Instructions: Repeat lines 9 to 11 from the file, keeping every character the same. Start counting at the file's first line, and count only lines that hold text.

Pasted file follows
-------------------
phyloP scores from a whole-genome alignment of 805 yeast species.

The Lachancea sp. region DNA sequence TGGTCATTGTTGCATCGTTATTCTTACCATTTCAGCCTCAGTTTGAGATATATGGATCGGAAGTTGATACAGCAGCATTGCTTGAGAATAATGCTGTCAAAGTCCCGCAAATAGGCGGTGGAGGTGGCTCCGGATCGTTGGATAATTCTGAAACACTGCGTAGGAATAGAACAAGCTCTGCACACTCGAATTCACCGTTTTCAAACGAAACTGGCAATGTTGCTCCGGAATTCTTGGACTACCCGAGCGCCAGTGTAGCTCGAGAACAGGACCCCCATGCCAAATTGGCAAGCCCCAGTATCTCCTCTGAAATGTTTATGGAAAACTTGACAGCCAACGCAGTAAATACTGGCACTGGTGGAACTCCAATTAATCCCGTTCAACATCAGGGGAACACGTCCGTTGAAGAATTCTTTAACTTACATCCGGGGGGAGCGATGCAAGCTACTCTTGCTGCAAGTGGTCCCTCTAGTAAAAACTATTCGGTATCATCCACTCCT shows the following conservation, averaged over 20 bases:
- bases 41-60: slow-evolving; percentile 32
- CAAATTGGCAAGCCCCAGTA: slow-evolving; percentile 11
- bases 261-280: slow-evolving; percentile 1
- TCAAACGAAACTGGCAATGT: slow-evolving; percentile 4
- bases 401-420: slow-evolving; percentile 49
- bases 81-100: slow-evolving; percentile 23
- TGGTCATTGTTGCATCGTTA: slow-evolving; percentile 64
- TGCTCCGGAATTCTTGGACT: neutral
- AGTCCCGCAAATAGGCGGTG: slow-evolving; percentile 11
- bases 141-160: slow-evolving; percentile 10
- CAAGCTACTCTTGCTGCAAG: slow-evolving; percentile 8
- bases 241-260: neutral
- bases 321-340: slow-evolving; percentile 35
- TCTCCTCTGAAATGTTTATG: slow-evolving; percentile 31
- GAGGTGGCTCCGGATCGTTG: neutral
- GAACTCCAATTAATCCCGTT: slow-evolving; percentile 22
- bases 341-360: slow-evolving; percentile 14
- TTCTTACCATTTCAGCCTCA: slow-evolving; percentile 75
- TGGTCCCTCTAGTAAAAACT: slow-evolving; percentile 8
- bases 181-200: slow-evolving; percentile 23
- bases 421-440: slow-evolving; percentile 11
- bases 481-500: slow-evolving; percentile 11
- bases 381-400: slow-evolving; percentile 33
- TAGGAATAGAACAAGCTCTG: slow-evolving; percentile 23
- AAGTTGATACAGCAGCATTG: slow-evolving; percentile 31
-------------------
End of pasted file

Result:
- TGGTCATTGTTGCATCGTTA: slow-evolving; percentile 64
- TGCTCCGGAATTCTTGGACT: neutral
- AGTCCCGCAAATAGGCGGTG: slow-evolving; percentile 11